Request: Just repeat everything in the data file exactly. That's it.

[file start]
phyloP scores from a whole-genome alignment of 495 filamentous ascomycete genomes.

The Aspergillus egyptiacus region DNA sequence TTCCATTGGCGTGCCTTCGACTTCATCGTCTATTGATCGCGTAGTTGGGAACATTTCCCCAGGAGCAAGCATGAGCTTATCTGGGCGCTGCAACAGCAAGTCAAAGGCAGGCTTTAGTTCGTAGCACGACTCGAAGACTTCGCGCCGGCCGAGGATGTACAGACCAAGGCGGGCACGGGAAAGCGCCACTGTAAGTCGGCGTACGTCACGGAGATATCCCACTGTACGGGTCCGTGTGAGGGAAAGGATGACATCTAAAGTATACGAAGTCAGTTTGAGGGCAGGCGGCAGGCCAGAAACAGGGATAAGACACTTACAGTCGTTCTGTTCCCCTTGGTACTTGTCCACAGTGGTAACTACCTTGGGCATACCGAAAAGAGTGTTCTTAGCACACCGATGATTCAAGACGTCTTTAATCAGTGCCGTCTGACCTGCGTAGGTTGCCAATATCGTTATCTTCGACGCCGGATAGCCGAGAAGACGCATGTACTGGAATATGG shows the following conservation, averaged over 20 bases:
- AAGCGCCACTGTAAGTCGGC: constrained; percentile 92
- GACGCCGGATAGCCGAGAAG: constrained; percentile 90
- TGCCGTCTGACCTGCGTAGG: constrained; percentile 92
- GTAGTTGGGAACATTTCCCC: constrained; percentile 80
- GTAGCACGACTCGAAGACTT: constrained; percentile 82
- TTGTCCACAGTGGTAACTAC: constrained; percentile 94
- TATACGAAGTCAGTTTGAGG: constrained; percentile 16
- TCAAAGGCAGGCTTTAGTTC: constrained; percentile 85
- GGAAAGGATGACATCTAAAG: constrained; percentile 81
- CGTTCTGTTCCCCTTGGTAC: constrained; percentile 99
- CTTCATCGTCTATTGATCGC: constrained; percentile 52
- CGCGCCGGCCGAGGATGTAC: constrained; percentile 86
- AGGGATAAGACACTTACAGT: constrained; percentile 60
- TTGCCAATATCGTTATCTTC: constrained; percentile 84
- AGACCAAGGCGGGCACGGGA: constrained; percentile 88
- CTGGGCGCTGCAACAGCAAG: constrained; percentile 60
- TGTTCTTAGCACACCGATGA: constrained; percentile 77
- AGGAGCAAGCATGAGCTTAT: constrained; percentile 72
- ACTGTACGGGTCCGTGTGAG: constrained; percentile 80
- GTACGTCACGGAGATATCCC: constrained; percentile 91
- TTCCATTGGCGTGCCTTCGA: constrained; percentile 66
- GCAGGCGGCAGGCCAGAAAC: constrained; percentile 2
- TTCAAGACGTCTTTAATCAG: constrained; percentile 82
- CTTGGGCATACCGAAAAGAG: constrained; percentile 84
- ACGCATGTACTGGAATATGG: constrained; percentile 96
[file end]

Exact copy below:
phyloP scores from a whole-genome alignment of 495 filamentous ascomycete genomes.

The Aspergillus egyptiacus region DNA sequence TTCCATTGGCGTGCCTTCGACTTCATCGTCTATTGATCGCGTAGTTGGGAACATTTCCCCAGGAGCAAGCATGAGCTTATCTGGGCGCTGCAACAGCAAGTCAAAGGCAGGCTTTAGTTCGTAGCACGACTCGAAGACTTCGCGCCGGCCGAGGATGTACAGACCAAGGCGGGCACGGGAAAGCGCCACTGTAAGTCGGCGTACGTCACGGAGATATCCCACTGTACGGGTCCGTGTGAGGGAAAGGATGACATCTAAAGTATACGAAGTCAGTTTGAGGGCAGGCGGCAGGCCAGAAACAGGGATAAGACACTTACAGTCGTTCTGTTCCCCTTGGTACTTGTCCACAGTGGTAACTACCTTGGGCATACCGAAAAGAGTGTTCTTAGCACACCGATGATTCAAGACGTCTTTAATCAGTGCCGTCTGACCTGCGTAGGTTGCCAATATCGTTATCTTCGACGCCGGATAGCCGAGAAGACGCATGTACTGGAATATGG shows the following conservation, averaged over 20 bases:
- AAGCGCCACTGTAAGTCGGC: constrained; percentile 92
- GACGCCGGATAGCCGAGAAG: constrained; percentile 90
- TGCCGTCTGACCTGCGTAGG: constrained; percentile 92
- GTAGTTGGGAACATTTCCCC: constrained; percentile 80
- GTAGCACGACTCGAAGACTT: constrained; percentile 82
- TTGTCCACAGTGGTAACTAC: constrained; percentile 94
- TATACGAAGTCAGTTTGAGG: constrained; percentile 16
- TCAAAGGCAGGCTTTAGTTC: constrained; percentile 85
- GGAAAGGATGACATCTAAAG: constrained; percentile 81
- CGTTCTGTTCCCCTTGGTAC: constrained; percentile 99
- CTTCATCGTCTATTGATCGC: constrained; percentile 52
- CGCGCCGGCCGAGGATGTAC: constrained; percentile 86
- AGGGATAAGACACTTACAGT: constrained; percentile 60
- TTGCCAATATCGTTATCTTC: constrained; percentile 84
- AGACCAAGGCGGGCACGGGA: constrained; percentile 88
- CTGGGCGCTGCAACAGCAAG: constrained; percentile 60
- TGTTCTTAGCACACCGATGA: constrained; percentile 77
- AGGAGCAAGCATGAGCTTAT: constrained; percentile 72
- ACTGTACGGGTCCGTGTGAG: constrained; percentile 80
- GTACGTCACGGAGATATCCC: constrained; percentile 91
- TTCCATTGGCGTGCCTTCGA: constrained; percentile 66
- GCAGGCGGCAGGCCAGAAAC: constrained; percentile 2
- TTCAAGACGTCTTTAATCAG: constrained; percentile 82
- CTTGGGCATACCGAAAAGAG: constrained; percentile 84
- ACGCATGTACTGGAATATGG: constrained; percentile 96